It looked inevitable that Ole Gunnar Solskjaer would be relieved of his duties at Manchester United in the days that followed Sunday’s 5-0 humiliation at the hands of Liverpool.
Yet so far, it’s not been the case. In fact, it’s been business as usual for the Norwegian who’s been at Carrington taking training in preparation for Saturday’s trip to Tottenham.
The initial minority has now become the majority in the view that Solskjaer is out of his depth, yet he’s not going to walk and United’s hierarchy, with Sir Alex Ferguson guiding them, aren’t going to pull the trigger - for now at least.
Given the nature of football, that could all change in a second, but for the time being at least, the squad focus must switch back to reversing United’s current poor form which has seen them lose five of their last nine matches, and three of their last four in the Premier League.
Whilst United have looked disjointed at times in attack, Sunday was actually the first time they’d failed to find the back of the net in four matches.
And instead, it’s the defence that looks to be the team’s current biggest worry.
The Reds have shipped 11 goals in three matches, with a large portion of that leakiness being attributed to the omission of Raphael Varane who picked up an injury during the course of this month’s international break away with France.
Yet in truth, the writing has been on the wall in relation to United’s defensive issues pretty much since the beginning of the campaign.
Although the season started with a bang, dismantling Leeds United 5-1 at Old Trafford, across the eight league matches since, it’s striking to note that no side has a higher accumulated Expected Goals Against (xGA) total across the whole Premier League than United’s of 14.58.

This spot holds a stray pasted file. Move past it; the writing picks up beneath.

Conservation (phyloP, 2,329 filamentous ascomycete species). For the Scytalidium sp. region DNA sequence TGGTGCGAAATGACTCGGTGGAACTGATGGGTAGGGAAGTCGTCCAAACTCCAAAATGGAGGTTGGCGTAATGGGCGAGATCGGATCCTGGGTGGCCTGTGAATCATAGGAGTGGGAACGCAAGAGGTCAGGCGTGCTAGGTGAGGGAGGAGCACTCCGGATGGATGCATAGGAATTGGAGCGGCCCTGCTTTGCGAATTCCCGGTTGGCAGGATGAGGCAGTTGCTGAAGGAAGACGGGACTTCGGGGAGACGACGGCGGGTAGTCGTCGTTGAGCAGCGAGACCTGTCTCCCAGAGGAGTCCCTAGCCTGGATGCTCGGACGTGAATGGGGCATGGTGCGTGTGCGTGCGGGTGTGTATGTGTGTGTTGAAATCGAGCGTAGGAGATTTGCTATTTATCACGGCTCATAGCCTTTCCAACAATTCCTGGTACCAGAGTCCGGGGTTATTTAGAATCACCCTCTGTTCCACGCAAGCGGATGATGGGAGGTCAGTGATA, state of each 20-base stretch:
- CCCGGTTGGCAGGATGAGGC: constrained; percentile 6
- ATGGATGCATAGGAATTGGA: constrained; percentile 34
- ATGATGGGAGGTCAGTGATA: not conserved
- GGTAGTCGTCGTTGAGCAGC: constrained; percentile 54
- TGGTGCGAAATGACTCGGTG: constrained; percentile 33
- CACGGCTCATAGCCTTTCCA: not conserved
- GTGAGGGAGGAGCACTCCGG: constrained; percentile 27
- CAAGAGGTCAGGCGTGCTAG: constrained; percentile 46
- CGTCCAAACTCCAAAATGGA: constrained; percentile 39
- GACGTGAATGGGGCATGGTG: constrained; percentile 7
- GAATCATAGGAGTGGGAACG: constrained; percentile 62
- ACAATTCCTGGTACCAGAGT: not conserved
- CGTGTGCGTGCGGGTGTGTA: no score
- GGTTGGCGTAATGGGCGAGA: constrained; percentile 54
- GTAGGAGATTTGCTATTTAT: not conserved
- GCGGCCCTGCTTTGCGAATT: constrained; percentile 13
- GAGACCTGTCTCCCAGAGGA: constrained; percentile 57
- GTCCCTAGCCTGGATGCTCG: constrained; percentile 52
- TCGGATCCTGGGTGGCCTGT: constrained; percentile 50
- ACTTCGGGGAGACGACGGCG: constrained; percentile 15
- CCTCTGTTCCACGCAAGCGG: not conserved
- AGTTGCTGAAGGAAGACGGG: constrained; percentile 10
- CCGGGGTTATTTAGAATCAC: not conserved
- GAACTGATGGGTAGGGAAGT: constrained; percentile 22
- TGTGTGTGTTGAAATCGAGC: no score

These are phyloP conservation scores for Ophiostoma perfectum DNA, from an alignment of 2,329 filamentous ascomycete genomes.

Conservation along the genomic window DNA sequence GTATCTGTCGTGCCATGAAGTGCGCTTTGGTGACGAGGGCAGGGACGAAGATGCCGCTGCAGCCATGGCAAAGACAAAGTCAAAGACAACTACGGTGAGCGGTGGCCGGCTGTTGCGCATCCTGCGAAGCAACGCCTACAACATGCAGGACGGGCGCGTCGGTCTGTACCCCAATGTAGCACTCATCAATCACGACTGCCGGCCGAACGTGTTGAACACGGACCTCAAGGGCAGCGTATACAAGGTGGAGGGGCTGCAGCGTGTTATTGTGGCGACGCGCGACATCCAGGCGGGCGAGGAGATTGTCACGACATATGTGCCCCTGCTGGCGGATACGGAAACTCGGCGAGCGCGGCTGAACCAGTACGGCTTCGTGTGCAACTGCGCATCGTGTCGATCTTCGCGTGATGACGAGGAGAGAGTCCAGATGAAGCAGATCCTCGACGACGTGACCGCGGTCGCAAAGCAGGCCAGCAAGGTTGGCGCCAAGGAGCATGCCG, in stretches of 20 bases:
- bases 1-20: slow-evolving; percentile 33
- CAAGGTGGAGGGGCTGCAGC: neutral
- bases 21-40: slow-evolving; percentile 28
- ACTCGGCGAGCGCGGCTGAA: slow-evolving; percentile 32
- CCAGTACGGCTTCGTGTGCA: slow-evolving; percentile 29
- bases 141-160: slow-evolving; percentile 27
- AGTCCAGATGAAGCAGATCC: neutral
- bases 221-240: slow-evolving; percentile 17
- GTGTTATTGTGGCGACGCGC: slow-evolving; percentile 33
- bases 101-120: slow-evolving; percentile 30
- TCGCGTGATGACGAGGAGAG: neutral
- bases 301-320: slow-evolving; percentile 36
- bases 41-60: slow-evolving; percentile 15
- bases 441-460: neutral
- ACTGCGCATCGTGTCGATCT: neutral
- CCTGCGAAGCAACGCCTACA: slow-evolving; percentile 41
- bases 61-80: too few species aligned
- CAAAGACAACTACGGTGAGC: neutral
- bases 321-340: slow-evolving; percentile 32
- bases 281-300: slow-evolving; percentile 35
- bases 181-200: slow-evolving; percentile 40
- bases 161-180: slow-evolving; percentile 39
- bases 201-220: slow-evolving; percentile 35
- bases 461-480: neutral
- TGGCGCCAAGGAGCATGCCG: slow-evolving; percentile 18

What this indicates is that United have conceded more high-quality chances against than any other side in the league, including strugglers such as Watford and Newcastle United, both of whom have parted with their managers during that time.
Sign up to our United newsletter so you never miss an update from Old Trafford this season.
Even if you were to discount the heavy loss to Liverpool and focus on the game’s prior, United’s combined xGA would still have them loitering inside the bottom half of the division.
A big cause has been how wide open United have found themselves when teams attack them, particularly when the ball has been turned over.
United tend to see more of the ball than most opponents they come up against, in fact, their possession average of 57.2 per cent is bettered by only three other sides so far.
Yet issues mainly arise in transition, with the team often left too open allowing opponents to generate high-quality chances.
This point is captured by the fact that their average xGA per shot on target faced (0.37) is the third highest in the league, behind only Southampton and Norwich City. A higher average equates to tougher shots to save and points to efforts that are more likely to lead to goals.
For comparison, league rivals Chelsea (0.15) and Manchester City (0.20) sit at the other end of the scale, highlighting just how far United are off their rivals in the defensive department this season.
The long-term fix is, put bluntly, is better coaching. Yet in the short term, if he remains in charge, Solskjaer needs to sacrifice dominance of possession and territory higher up the pitch in favour of perhaps playing a little deeper, more compact, and therein making United less open at the back.
Doing so could be key to starting the process of turning around the current rut they find themselves in.